The notice dated 5-5-1954 was served on the petitioner on 10-5-1954, The notice was issued in Calcutta and was served in Calcutta. The delay of 5 days in the Course of transmission of the notice is somewhat curious. The original cover has not been produced by the petitioner. The notice was receivedby Raghunath on 10-5-1954. The hearing of the arbitration was fixed at 3-30 P. M. on that day,

Raghunath has given evidence. He does not say that the notice was unreasonable or that after receipt of the notice he could not attend the meeting. The petitioner has not proved that the notice was unreasonable. The issue is answered in the negative.

9. The arbitrator was justified in proceeding ex parte. The petitioner did not file any statement and did not attend the meeting in spite of notice. The petitioner did not intend to appear before the arbitrator.

10. The objections raised in para. 6 of the petition are rejected.

11. Objections under para. 5 of the petition: Clauses (c) and (d) of the paragraph have been abandoned by learned counsel for the petitioner. The remaining objections may be summarised thus:

(a) The arbitration agreements are uncertain as they provide for alternative Board of Arbitrators without specifying under what circumstances reference is to be made to one or the other Board of Arbitrators:

(b) in any event the reference could not be made to one set of Arbitrators without the consent of both parties:

(c) in any event the reference could not be made to second set of Arbitrators without exhausting the first alternative. The respondent disputes these contentions & also pleads waiver and estoppel.

12. The following constructions of the expression 'The Arbitration Board of the Blanket and Shawl Traders Association or by the Arbitrators appointed by the buyer and by the seller one by each' in the Arbitration agreements may be suggested:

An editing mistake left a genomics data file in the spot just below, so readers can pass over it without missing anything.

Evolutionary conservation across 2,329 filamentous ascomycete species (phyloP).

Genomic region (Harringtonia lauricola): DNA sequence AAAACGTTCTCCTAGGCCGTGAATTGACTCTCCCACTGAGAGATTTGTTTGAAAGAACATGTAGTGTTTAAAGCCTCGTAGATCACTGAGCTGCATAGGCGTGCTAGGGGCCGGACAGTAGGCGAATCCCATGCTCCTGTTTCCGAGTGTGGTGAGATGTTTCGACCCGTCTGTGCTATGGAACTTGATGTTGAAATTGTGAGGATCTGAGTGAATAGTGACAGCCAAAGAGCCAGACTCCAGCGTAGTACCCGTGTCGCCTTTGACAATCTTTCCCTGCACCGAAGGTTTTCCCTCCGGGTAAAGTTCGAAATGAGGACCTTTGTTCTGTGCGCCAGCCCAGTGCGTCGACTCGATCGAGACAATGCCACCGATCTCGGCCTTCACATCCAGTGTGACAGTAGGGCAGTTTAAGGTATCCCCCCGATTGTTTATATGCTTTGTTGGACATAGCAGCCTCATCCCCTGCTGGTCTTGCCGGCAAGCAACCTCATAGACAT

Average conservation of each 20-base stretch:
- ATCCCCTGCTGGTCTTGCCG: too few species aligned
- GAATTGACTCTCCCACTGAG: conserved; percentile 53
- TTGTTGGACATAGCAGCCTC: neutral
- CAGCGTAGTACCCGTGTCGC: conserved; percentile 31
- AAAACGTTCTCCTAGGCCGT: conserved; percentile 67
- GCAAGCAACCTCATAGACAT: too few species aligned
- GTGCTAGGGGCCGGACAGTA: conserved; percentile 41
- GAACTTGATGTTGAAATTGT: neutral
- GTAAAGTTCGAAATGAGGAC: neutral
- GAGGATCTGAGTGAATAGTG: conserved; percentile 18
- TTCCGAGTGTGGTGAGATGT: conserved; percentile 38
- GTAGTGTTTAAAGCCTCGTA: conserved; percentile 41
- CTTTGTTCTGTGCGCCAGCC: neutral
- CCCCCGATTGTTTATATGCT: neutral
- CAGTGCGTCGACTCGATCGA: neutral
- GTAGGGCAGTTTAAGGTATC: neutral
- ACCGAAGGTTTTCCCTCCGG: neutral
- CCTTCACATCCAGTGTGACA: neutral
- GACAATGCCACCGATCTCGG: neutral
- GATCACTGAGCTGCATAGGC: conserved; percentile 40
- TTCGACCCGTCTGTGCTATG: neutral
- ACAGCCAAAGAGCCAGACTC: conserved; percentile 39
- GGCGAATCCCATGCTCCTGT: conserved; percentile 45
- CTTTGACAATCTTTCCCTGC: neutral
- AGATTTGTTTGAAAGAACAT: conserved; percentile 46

(a) The word 'or' is substitutional and appends a secondary alternative after a primary alternative, and the expression means 'by the Arbitration Board of the Blanket and Shawl Traders' Association and failing them by two Arbitrators one to be appointed by each party'. See -- 'Dwarkadas v. Daluram Yoganmuh', : AIR1951Cal10 .

(b) The expression provides for a panel of Arbitration Tribunals, and the reference is to a Tribunal to be selected out of the panel by the consent of the parties.

(c) The word 'or' provides for alternatives and the expression means 'either the Arbitration Board of the Blanket and Shawl Traders' Association or the Arbitration: Tribunal consisting of the Arbitrators appointed by the buyer and by the seller one by each.'

13. Mr. Meyer on behalf of the respondent expressly repudiated the first two of the suggested constructions. It is clear that the respondent fails in this application if either of the first two constructions are adopted. The Arbitration Board of the Blanket and Shawl Traders' Association was never asked to arbitrate and cannot be said to have failed to act as Arbitrator.

It is also clear that the Arbitration Tribunal consisting of two Arbitrators to be appointed by each party was not selected with the consent of both parties. The selection was a unilateral act of the respondent.

14. Mr. Meyer, therefore, bases his client's case entirely on the footing that the third construction is the correct construction and he argues that the Arbitration clause provides for reference of the disputes to either the Arbitration Board of the Blanket and Shawl Traders' Association which I will callTribunal 'X' or by the Arbitration Tribunal consisting of two Arbitrators one to be appointed by each party which I will call Tribunal 'Y'.

15. If this construction is accepted, the Arbitration agreements do not say under what circumstances the reference is to be made to 'X' Tribunal and under what circumstances the reference is to be made to the 'Y' Tribunal and it cannot be said with , certainty whether 'X' Tribunal or 'Y' Tribunal is the appointed Arbitrator. Under this argument 'prime facie' the Arbitration agreements are uncertain.

16. Mr. Meyer contends that the uncertainty is curable by election. I agree that uncertainty in certain cases may be cured by election, e.g., in the case of a grant by giving a right of election to the party who is to do the first act towards completion of the grant -- Halsbury, Vol. X, Articles 349-50, pp. 281-82; and in the case of alternative promises by giving right of election to the party who is to perform the promise -- Halsbury, Vol. VII, Article 461, p. 331 and Article 267, pp. 189-90.

It has also been held that where there are several legatees to whom the option is given -- e.g., where there is a bequest of one house each to the nephews and the nieces of the Testator in the event of disagreement between them -- the choice may be determined by lot, -- In re 'Knapton; KnaptOn v. Kindle,, (1941) 1 Ch 428 (B). Reference may also be made to Stroud's Judicial Dictionary, 3rd Edition p. 2008, Norton on Deeds. 2nd Edition, pp. 109-113, Jarman on Wills, 8th Edition, Vol. 1, p. 477, and British Empire Digest, Vol. XVII, pp. 359-61.